Afghanistan prepare for Test of nerves against India

By AFP
Published: June 12, 2018
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Afghan captain Stanikzai says they are determined to show their rise to a Test nation less than two decades after being recognised by the ICC in 2001 is merited. PHOTO COURTESY: TWITTER/ ACB

Afghan captain Stanikzai says they are determined to show their rise to a Test nation less than two decades after being recognised by the ICC in 2001 is merited. PHOTO COURTESY: TWITTER/ ACB

BANGALORE: Shaken by the horrors of war, Afghanistan will take a mighty step in cricket history when captain Asghar Stanikzai leads his team out for their first-ever Test match against India on Thursday.

Conflict has scarred virtually every member of the team and they are impoverished compared with their opponents, the world’s wealthiest cricket nation.

But Stanikzai said they are determined to show their rise to a Test nation less than two decades after being recognised by the International Cricket Council in 2001 is merited.

“It’s a great moment for us as we embark on our Test journey,” said Stanikzai, who has been a member of the Afghanistan side since they gained one-day international status in 2009. “To be competing against the best on the Test rankings table is something to be proud of and we will try to do our best in whatever chances we get and exhibit the skills the players possess individually as well as collectively as a team.”

Afghan cricket grew out of the refugee camps in Pakistan where many families were based after they fled the Afghan conflict in the 1980s and 1990s.

Now the country is producing world-beaters like 19-year-old spinner Rashid Khan.

In March, the teenager became the fastest bowler to reach 100 one-day international wickets, and is currently the world’s top-ranked Twenty20 bowler.

Khan was one of a handful of Afghan players in this year’s Indian Premier League and proved one of its most dangerous bowlers. He took 21 wickets for runners-up Sunrisers Hyderabad, who paid $1.4 million for his services.

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“In my opinion we have better spinners than India,” Stanikzai told Indian media, highlighting the likes of Khan, Mujeeb Ur Rahman, Mohammad Nabi, Rahmat Shah and Zahir Khan.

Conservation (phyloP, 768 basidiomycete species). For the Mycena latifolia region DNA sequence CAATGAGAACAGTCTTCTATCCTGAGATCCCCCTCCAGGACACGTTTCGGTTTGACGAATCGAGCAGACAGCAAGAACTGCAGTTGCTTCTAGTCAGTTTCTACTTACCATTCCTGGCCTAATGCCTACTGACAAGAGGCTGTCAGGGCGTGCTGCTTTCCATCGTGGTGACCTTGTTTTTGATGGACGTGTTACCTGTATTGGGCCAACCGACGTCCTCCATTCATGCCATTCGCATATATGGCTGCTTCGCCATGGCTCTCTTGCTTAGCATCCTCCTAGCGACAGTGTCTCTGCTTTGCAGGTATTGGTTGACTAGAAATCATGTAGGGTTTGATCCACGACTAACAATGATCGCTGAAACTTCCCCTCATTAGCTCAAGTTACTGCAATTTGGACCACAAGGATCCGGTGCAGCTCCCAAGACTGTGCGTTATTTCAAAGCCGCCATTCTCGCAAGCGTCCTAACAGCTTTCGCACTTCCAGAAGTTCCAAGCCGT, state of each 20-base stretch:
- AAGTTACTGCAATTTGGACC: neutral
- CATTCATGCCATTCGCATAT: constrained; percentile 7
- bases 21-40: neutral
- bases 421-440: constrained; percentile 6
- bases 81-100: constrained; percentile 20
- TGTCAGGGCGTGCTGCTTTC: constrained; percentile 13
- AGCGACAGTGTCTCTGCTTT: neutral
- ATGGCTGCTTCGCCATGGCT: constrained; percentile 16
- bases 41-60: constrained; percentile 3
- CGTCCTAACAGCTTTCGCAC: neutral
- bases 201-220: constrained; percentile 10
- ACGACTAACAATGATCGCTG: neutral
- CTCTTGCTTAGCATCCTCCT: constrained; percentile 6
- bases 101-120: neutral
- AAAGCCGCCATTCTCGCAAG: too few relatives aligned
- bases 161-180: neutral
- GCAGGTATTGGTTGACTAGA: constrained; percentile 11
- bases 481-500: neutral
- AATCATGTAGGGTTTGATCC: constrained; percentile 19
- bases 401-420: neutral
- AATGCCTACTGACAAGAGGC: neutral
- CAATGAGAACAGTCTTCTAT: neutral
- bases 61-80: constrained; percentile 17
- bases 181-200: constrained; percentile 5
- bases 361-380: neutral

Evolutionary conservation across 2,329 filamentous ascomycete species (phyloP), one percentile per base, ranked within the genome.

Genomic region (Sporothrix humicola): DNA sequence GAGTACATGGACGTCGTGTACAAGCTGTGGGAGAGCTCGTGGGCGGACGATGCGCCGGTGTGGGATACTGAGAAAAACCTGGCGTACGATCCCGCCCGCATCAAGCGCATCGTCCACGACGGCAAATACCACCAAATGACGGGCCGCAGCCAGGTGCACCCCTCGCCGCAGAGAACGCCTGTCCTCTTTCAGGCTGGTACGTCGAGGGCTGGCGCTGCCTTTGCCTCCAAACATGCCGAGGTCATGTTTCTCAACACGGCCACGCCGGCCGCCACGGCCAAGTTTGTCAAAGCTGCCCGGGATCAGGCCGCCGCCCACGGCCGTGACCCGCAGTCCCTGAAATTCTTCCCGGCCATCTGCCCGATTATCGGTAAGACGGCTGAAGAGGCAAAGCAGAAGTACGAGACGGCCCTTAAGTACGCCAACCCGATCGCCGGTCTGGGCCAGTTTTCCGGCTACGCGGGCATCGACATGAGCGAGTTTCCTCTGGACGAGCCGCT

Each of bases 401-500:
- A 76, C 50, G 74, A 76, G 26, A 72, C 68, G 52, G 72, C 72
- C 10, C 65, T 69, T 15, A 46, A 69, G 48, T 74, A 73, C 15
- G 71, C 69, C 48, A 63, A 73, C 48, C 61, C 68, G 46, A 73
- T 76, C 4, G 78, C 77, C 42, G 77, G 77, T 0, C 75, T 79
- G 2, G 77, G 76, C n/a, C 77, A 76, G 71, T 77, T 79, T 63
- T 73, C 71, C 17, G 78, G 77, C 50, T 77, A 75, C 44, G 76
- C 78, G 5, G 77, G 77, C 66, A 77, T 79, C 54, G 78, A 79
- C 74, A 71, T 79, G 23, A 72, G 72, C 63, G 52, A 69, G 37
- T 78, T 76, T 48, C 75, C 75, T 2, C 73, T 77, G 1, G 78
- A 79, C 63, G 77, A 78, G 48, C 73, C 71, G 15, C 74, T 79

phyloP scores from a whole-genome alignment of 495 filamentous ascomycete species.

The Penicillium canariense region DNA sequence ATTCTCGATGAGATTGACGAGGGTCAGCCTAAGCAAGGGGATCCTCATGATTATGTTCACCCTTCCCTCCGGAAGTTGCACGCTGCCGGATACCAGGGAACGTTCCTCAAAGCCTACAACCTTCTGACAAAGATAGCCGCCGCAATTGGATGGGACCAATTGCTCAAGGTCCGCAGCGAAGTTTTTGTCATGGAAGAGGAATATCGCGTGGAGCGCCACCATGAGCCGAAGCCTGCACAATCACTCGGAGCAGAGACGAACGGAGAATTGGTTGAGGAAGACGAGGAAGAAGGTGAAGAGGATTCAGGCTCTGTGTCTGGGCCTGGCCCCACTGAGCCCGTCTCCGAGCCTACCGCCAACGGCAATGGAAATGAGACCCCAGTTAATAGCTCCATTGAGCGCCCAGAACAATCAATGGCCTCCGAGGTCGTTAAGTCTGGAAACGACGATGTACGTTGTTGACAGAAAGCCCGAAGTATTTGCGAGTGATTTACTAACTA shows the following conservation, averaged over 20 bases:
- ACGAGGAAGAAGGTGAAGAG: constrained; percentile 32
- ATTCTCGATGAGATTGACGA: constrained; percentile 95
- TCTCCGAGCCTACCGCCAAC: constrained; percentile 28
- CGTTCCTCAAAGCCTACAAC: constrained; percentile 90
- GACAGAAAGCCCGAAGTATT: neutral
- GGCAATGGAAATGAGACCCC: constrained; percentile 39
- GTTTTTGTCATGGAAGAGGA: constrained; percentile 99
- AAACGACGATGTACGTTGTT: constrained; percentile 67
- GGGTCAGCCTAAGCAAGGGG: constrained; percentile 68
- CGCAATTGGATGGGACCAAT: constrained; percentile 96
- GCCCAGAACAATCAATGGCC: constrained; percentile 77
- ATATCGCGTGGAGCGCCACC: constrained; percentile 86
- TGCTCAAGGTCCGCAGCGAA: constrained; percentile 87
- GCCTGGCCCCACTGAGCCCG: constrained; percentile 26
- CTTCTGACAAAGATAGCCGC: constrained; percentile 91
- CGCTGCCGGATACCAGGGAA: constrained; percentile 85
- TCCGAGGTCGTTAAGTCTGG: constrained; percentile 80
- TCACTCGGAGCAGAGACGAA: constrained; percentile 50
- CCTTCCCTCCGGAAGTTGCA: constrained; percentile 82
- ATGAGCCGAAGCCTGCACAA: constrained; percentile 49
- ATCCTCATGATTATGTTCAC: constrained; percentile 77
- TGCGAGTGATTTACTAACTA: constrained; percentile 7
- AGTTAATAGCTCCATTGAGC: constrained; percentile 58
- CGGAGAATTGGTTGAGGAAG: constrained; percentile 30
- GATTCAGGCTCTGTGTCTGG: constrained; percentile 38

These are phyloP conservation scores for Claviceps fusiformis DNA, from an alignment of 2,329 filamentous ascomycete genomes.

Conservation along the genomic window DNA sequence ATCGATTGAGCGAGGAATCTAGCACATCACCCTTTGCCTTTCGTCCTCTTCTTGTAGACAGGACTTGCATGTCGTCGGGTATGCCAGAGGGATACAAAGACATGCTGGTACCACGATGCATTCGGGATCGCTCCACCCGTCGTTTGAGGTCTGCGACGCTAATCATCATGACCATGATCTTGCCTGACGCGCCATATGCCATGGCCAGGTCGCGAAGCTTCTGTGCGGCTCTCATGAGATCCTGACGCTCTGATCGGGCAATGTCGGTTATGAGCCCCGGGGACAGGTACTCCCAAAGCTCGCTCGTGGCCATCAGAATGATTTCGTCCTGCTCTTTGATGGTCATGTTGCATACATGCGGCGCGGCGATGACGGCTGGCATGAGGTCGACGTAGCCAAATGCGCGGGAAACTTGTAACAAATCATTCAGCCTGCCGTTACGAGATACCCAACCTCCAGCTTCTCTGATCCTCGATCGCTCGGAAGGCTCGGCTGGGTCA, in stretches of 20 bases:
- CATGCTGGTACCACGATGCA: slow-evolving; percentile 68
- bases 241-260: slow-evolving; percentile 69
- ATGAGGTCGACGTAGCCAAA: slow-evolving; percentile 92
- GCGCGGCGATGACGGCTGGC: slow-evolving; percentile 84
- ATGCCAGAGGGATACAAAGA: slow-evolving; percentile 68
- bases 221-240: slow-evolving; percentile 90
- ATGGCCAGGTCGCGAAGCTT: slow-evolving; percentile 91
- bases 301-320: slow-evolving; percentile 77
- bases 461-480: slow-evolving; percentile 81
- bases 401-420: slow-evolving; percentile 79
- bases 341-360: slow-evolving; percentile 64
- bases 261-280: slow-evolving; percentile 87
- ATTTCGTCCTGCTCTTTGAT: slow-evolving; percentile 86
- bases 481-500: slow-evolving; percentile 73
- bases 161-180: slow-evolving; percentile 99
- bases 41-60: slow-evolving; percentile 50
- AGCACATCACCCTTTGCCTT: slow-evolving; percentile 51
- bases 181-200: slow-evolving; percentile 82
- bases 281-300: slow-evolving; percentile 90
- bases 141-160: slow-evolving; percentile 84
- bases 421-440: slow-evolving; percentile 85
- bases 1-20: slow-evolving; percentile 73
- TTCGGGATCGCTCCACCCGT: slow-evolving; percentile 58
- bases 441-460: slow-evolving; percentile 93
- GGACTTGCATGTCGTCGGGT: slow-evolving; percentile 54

After impressive performances in the limited-overs formats, Afghanistan must prove they can stand the stresses of a five-day match.

Conditions in India are unlikely to surprise them, though: the team have been training in the country since 2015 because of poor security at home.

Afghan players got a new reminder of the horrors in their country last month when an attack on a cricket match in Khan’s home city of Jalalabad killed eight people and wounded 45.

“Cricket has been a source of happiness and pride for all Afghans,” said Afghanistan Cricket Board chief Atif Mashal at the time. “These attacks are against peace, unity and humanity.”

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But growing up in a tough environment where such militant attacks were common did not deter spin sensation Khan.

“The terror in our home area meant we did not have access to an education while growing up. My parents even forbid my siblings and I to play cricket outside our home,” Khan, one of 12 children, said in a recent interview with Afghan media. “But no amount of war stopped me from sneaking out to play cricket with my brothers.”

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